After a year of near crippling filler episodes the original incarnation of Naruto signs off in a halfway decent manner in this final volume.
The volume starts with a four episode arc that sees Naruto,
Sakura & Rock Lee acting as escort for a criminal called Gantetsu, a failed
ninja who is accused of turning to a life of crime. They're expected to
fight off any rescue attempts by Gantetsu's allies, but police escort Todoroki
is not happy about their presence. Todoroki seems to have some kind of
grudge against Gantetsu and wants the ninjas out of the way seemingly to get his
revenge, but what has happened in the past between them, and is Gantetsu as
dangerous as they have been led to believe? On his return from a mission
Naruto finds a young man with amnesia at the foot of a cliff and takes him back
to Konoha for treatment. The young man, whom Naruto calls Menma, recovers
from his injuries but still has few memories so Naruto, Ten Ten and
Neji accompany him to the Land of Rice Fields to unlock the secrets of his past.
However, Menma soon realises that some things are best left buried, and a
conflict between a local village and a marauding group of bandits forces him to
make a terrible choice. Meanwhile in the Village of Sand Gaara has taken
on training the next generation of Sand ninja, but such is his fearsome
reputation that only one aspiring ninja, a girl called Matsuri, is willing to
train under him. However, danger lurks on the horizon in the form of four
ninja from Takumi Village who want to use the chakra of the one-tailed beast
bound within Gaara to create an ultimate weapon. Knowing he would not
willingly comply with their plans they kidnap Matsuri to lure him out, leaving
Temari and Kankuro to support Gaara in his rescue effort. However, even
with three of he strongest Sand ninjas on the case there is still no guarantee
that they can win, so the Fifth Hokage decides it's time to pay the Sand back
for the support they gave in the hunt for Sasuke. Gaara & co have a fight
on their hands, but support in the form of a powerful force of leaf ninja is not
The majority of the last 70-odd episodes of Naruto have quite frankly been crap, so it's good to get a few episodes on this final disc that come close to the Naruto of old. The three stories here vary in quality somewhat but the final story, which re-introduces the Sand ninja Gaara, Kankuro and Temari, is much better than most of the filler arcs and makes a decent closer for the series. Many of the last seventy episodes have revolved around either following up tenuous leads on Sasuke, helping someone better themselves or plain arsing around, but there have been a handful that push the envelope by giving background to some of the series' supporting cast. The final
story of this series falls into the latter category, bulking out the series by showing how Gaara works to gain acceptance from his fellow Sand ninja and how closer ties between the Sand and Leaf were forged. The villains in this volume generally prove to be interesting opponents for our heroes, and there are some surprisingly effective drama in each of the three story arcs.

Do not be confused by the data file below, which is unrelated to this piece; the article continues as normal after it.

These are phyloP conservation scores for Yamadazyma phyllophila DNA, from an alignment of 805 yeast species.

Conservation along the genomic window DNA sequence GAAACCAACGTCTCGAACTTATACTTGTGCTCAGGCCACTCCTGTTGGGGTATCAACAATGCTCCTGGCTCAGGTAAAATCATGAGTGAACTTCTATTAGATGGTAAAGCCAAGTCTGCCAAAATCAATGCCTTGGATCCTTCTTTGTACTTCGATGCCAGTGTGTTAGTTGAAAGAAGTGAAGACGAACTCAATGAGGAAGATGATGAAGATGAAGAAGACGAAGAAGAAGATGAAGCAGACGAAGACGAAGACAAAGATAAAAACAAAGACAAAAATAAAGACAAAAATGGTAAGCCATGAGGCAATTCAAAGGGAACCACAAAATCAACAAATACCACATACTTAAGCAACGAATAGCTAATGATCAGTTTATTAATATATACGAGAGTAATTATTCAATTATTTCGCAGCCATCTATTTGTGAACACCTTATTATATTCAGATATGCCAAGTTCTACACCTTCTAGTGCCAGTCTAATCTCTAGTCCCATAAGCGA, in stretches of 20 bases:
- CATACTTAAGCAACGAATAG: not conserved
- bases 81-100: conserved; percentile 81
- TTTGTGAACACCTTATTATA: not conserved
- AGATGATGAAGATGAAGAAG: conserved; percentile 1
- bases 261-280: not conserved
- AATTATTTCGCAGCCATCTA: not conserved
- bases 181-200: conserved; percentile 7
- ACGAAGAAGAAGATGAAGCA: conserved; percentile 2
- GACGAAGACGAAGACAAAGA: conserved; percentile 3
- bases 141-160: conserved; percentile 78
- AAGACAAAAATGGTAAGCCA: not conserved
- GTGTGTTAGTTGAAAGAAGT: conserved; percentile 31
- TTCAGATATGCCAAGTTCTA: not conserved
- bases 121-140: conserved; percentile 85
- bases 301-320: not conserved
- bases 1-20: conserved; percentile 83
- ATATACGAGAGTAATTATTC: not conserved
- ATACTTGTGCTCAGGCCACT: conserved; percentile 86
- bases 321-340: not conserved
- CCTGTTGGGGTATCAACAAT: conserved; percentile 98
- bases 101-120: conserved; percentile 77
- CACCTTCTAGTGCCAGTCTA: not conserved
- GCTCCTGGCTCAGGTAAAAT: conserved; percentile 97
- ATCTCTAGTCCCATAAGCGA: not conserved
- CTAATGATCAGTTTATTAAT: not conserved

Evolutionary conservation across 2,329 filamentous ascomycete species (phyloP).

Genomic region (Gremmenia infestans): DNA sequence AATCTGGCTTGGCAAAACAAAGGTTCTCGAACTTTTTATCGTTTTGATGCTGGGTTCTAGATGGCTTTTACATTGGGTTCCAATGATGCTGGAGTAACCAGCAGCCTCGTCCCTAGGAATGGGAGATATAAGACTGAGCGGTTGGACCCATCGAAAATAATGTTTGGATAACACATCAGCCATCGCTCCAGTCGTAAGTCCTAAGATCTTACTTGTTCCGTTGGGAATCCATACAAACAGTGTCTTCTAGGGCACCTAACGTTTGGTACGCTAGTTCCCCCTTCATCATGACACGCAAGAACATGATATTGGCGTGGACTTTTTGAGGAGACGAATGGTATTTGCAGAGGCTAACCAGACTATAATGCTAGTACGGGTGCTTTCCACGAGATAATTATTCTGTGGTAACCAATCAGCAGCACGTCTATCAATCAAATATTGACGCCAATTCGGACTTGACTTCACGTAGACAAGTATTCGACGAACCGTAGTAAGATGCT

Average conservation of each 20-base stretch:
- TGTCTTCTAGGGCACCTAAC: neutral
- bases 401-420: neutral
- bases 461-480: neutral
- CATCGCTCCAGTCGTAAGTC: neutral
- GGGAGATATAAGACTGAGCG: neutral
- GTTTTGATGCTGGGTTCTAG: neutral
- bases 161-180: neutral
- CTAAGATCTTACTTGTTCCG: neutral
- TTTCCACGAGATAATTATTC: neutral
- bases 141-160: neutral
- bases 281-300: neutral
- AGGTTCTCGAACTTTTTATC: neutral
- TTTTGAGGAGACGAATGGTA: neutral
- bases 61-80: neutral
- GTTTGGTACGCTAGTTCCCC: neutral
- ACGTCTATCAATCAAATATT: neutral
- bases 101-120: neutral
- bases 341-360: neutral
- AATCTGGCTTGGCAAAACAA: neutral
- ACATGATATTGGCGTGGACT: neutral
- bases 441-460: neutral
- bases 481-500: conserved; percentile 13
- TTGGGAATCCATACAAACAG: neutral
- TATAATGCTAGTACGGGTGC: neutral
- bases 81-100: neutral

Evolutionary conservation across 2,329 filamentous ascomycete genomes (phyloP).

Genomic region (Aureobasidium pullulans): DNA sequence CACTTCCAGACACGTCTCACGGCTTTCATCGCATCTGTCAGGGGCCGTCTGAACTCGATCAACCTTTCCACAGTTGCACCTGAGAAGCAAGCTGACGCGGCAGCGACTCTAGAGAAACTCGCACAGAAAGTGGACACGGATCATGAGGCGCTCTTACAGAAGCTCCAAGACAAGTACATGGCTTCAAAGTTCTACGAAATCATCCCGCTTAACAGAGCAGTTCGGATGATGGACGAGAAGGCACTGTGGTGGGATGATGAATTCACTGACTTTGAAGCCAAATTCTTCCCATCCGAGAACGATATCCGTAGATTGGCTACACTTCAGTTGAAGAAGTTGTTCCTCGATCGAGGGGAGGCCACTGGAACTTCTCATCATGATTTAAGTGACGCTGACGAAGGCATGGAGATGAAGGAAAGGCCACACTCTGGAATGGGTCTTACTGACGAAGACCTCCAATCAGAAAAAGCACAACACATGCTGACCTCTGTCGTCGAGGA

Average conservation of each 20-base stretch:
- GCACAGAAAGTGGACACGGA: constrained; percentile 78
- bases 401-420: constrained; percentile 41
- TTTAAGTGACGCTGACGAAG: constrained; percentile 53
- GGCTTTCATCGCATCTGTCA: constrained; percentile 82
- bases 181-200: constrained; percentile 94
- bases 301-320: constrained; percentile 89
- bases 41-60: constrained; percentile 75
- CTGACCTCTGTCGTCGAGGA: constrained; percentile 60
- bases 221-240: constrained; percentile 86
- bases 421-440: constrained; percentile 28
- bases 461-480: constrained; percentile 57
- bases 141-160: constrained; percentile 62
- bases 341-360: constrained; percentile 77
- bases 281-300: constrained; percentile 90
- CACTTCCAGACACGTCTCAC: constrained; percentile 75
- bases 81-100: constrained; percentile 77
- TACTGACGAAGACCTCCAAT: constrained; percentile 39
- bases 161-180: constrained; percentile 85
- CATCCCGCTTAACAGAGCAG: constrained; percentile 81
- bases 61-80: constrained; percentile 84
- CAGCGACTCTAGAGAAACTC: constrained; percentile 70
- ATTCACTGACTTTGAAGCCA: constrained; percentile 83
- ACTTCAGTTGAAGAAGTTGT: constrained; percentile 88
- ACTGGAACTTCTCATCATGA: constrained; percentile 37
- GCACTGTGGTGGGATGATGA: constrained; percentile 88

The idea of the failed ninja is quite an interesting
one, with ninjas who failed their exams using their skills to become
very effective criminals. It's one of the more believable ideas
from the latter half of the series, which considering we've had to put
up with magical curries and ninja postmen in the last few volumes isn't
exactly a difficult achievement. It's interesting this time round
that each of the stories relatively subtly point back to Sasuke.
Todoriki's quest for revenge, Menma's dark past he is trying to escape
from and the hunt for an ally kidnapped by four powerful enemies all
echo things that have happened to our favourite emo ninja. For
Naruto it means he has a chance to succeed where once he failed, a
chance to save others from the darkness that consumed Sasuke.
Interestingly it doesn't always go his way, which leads to some more
soul searching and self-analysis.
It must be said though that whilst these episodes are the best we have seen for a long while there are still some things that let them down. The animation is once again below the standard we saw in the earlier half of the series and some of the enemies are a bit pants. Whilst there are some nice ideas, story-wise the episodes in this volume largely retread old ground and the original character design lacks the invention and quality we are used to in the manga. The drama is generally handled well but there are a few mawkish moments, generally involving Naruto but other characters are guilty too. There are some good action scenes though, particularly in the
final story arc, and it's great to see the Konoha ninja demonstrating their skills in support of the Sand ninja rather than the other way round.
After what has often seemed a painful decline from its former heights it's good to see that Naruto still has something left in the tank. Naruto Unleashed Series 9 is not in the same league as the original manga storyline, but considering some of the things we have had to put up with over the last few volumes it's a refreshing surprise to get something of a final flourish. It may be a re-hash of earlier (better) storylines, it may still be poorly animated, but for once I found myself wanting Naruto Shippuden to come because I wanted to see more, rather than just because I wanted the pain of 70 episodes of filler to end. It will be interesting to know how many people have carried on buying the series up to this point, but those who have at least finally have something that boasts action and drama approaching the quality of the earlier series. It's mercifully free of the abysmal comedy episodes that have punctured the last few volumes, so for that alone I am eternally grateful. Roll on Shippuden and the return of the manga storyline!
Again just a clutch of trailers. Pretty uninspiring.